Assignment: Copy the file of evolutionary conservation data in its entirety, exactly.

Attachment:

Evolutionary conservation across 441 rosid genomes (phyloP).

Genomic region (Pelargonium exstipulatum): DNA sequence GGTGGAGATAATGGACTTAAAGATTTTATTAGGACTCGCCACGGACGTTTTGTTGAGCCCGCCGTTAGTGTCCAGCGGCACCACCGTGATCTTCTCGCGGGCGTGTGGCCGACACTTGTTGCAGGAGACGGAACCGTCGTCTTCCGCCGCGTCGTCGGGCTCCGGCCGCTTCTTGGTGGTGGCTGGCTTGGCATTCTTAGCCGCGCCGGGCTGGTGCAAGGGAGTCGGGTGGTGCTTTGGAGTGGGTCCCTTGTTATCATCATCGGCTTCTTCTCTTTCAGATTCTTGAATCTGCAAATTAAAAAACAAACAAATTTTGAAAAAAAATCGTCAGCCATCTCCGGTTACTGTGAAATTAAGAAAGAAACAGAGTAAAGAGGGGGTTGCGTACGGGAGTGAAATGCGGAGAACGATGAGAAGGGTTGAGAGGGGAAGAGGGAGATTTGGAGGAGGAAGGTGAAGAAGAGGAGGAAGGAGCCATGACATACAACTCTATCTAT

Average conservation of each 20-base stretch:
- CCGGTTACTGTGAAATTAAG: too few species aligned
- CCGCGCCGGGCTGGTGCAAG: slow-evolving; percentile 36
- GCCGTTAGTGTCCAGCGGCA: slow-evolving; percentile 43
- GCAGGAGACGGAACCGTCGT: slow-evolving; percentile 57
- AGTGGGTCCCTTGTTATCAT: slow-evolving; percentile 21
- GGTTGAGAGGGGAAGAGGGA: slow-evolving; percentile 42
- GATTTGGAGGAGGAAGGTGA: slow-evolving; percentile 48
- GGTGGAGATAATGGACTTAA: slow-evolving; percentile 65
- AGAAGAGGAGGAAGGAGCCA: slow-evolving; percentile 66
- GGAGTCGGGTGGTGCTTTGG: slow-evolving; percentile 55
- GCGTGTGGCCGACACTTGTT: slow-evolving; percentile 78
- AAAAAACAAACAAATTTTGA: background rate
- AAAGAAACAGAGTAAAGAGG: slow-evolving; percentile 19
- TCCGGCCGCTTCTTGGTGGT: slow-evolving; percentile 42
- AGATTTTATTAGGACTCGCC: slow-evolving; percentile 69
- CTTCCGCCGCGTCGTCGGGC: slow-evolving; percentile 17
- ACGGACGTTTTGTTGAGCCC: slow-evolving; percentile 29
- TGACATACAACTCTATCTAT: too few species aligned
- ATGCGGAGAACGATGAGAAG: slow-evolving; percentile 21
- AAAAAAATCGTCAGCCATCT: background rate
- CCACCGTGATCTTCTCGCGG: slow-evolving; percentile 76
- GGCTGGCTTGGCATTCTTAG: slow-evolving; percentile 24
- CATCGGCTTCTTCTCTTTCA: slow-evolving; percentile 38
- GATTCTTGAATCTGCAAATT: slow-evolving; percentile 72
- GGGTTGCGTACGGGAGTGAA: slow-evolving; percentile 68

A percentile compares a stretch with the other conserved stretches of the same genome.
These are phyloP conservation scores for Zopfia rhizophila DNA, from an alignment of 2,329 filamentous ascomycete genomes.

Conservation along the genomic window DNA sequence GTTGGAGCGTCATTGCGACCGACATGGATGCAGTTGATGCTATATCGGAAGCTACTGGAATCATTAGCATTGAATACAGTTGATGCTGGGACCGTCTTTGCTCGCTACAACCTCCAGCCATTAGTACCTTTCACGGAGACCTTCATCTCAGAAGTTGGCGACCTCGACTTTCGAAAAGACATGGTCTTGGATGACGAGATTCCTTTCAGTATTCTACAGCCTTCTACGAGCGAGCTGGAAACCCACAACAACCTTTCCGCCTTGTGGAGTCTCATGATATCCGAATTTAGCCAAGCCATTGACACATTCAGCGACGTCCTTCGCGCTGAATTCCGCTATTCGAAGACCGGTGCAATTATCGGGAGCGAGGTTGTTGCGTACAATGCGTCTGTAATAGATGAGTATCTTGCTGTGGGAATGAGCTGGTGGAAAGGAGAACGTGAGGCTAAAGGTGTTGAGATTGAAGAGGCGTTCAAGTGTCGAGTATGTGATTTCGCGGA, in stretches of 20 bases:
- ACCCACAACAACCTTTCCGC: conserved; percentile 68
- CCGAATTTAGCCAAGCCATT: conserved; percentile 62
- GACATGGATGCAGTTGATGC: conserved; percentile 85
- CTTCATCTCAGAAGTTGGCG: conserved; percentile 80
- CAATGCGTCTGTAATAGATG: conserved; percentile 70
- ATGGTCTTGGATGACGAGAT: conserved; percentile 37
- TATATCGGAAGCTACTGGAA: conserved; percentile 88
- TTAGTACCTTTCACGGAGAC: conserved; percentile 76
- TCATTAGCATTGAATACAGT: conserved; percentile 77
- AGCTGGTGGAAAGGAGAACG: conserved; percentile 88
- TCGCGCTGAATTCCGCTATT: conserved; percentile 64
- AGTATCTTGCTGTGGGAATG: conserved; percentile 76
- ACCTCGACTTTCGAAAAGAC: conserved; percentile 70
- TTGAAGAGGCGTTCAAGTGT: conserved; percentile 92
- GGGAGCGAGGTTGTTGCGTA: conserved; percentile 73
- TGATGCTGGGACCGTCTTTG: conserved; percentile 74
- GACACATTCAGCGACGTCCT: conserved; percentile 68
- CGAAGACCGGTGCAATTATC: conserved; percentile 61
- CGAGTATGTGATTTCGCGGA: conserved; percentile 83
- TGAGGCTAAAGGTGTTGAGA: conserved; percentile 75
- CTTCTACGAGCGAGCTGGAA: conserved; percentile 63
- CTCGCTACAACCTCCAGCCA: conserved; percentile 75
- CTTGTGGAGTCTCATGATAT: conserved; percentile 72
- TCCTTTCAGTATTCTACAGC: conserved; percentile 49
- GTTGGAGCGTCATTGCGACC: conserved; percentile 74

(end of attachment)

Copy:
Evolutionary conservation across 441 rosid genomes (phyloP).

Genomic region (Pelargonium exstipulatum): DNA sequence GGTGGAGATAATGGACTTAAAGATTTTATTAGGACTCGCCACGGACGTTTTGTTGAGCCCGCCGTTAGTGTCCAGCGGCACCACCGTGATCTTCTCGCGGGCGTGTGGCCGACACTTGTTGCAGGAGACGGAACCGTCGTCTTCCGCCGCGTCGTCGGGCTCCGGCCGCTTCTTGGTGGTGGCTGGCTTGGCATTCTTAGCCGCGCCGGGCTGGTGCAAGGGAGTCGGGTGGTGCTTTGGAGTGGGTCCCTTGTTATCATCATCGGCTTCTTCTCTTTCAGATTCTTGAATCTGCAAATTAAAAAACAAACAAATTTTGAAAAAAAATCGTCAGCCATCTCCGGTTACTGTGAAATTAAGAAAGAAACAGAGTAAAGAGGGGGTTGCGTACGGGAGTGAAATGCGGAGAACGATGAGAAGGGTTGAGAGGGGAAGAGGGAGATTTGGAGGAGGAAGGTGAAGAAGAGGAGGAAGGAGCCATGACATACAACTCTATCTAT

Average conservation of each 20-base stretch:
- CCGGTTACTGTGAAATTAAG: too few species aligned
- CCGCGCCGGGCTGGTGCAAG: slow-evolving; percentile 36
- GCCGTTAGTGTCCAGCGGCA: slow-evolving; percentile 43
- GCAGGAGACGGAACCGTCGT: slow-evolving; percentile 57
- AGTGGGTCCCTTGTTATCAT: slow-evolving; percentile 21
- GGTTGAGAGGGGAAGAGGGA: slow-evolving; percentile 42
- GATTTGGAGGAGGAAGGTGA: slow-evolving; percentile 48
- GGTGGAGATAATGGACTTAA: slow-evolving; percentile 65
- AGAAGAGGAGGAAGGAGCCA: slow-evolving; percentile 66
- GGAGTCGGGTGGTGCTTTGG: slow-evolving; percentile 55
- GCGTGTGGCCGACACTTGTT: slow-evolving; percentile 78
- AAAAAACAAACAAATTTTGA: background rate
- AAAGAAACAGAGTAAAGAGG: slow-evolving; percentile 19
- TCCGGCCGCTTCTTGGTGGT: slow-evolving; percentile 42
- AGATTTTATTAGGACTCGCC: slow-evolving; percentile 69
- CTTCCGCCGCGTCGTCGGGC: slow-evolving; percentile 17
- ACGGACGTTTTGTTGAGCCC: slow-evolving; percentile 29
- TGACATACAACTCTATCTAT: too few species aligned
- ATGCGGAGAACGATGAGAAG: slow-evolving; percentile 21
- AAAAAAATCGTCAGCCATCT: background rate
- CCACCGTGATCTTCTCGCGG: slow-evolving; percentile 76
- GGCTGGCTTGGCATTCTTAG: slow-evolving; percentile 24
- CATCGGCTTCTTCTCTTTCA: slow-evolving; percentile 38
- GATTCTTGAATCTGCAAATT: slow-evolving; percentile 72
- GGGTTGCGTACGGGAGTGAA: slow-evolving; percentile 68

A percentile compares a stretch with the other conserved stretches of the same genome.
These are phyloP conservation scores for Zopfia rhizophila DNA, from an alignment of 2,329 filamentous ascomycete genomes.

Conservation along the genomic window DNA sequence GTTGGAGCGTCATTGCGACCGACATGGATGCAGTTGATGCTATATCGGAAGCTACTGGAATCATTAGCATTGAATACAGTTGATGCTGGGACCGTCTTTGCTCGCTACAACCTCCAGCCATTAGTACCTTTCACGGAGACCTTCATCTCAGAAGTTGGCGACCTCGACTTTCGAAAAGACATGGTCTTGGATGACGAGATTCCTTTCAGTATTCTACAGCCTTCTACGAGCGAGCTGGAAACCCACAACAACCTTTCCGCCTTGTGGAGTCTCATGATATCCGAATTTAGCCAAGCCATTGACACATTCAGCGACGTCCTTCGCGCTGAATTCCGCTATTCGAAGACCGGTGCAATTATCGGGAGCGAGGTTGTTGCGTACAATGCGTCTGTAATAGATGAGTATCTTGCTGTGGGAATGAGCTGGTGGAAAGGAGAACGTGAGGCTAAAGGTGTTGAGATTGAAGAGGCGTTCAAGTGTCGAGTATGTGATTTCGCGGA, in stretches of 20 bases:
- ACCCACAACAACCTTTCCGC: conserved; percentile 68
- CCGAATTTAGCCAAGCCATT: conserved; percentile 62
- GACATGGATGCAGTTGATGC: conserved; percentile 85
- CTTCATCTCAGAAGTTGGCG: conserved; percentile 80
- CAATGCGTCTGTAATAGATG: conserved; percentile 70
- ATGGTCTTGGATGACGAGAT: conserved; percentile 37
- TATATCGGAAGCTACTGGAA: conserved; percentile 88
- TTAGTACCTTTCACGGAGAC: conserved; percentile 76
- TCATTAGCATTGAATACAGT: conserved; percentile 77
- AGCTGGTGGAAAGGAGAACG: conserved; percentile 88
- TCGCGCTGAATTCCGCTATT: conserved; percentile 64
- AGTATCTTGCTGTGGGAATG: conserved; percentile 76
- ACCTCGACTTTCGAAAAGAC: conserved; percentile 70
- TTGAAGAGGCGTTCAAGTGT: conserved; percentile 92
- GGGAGCGAGGTTGTTGCGTA: conserved; percentile 73
- TGATGCTGGGACCGTCTTTG: conserved; percentile 74
- GACACATTCAGCGACGTCCT: conserved; percentile 68
- CGAAGACCGGTGCAATTATC: conserved; percentile 61
- CGAGTATGTGATTTCGCGGA: conserved; percentile 83
- TGAGGCTAAAGGTGTTGAGA: conserved; percentile 75
- CTTCTACGAGCGAGCTGGAA: conserved; percentile 63
- CTCGCTACAACCTCCAGCCA: conserved; percentile 75
- CTTGTGGAGTCTCATGATAT: conserved; percentile 72
- TCCTTTCAGTATTCTACAGC: conserved; percentile 49
- GTTGGAGCGTCATTGCGACC: conserved; percentile 74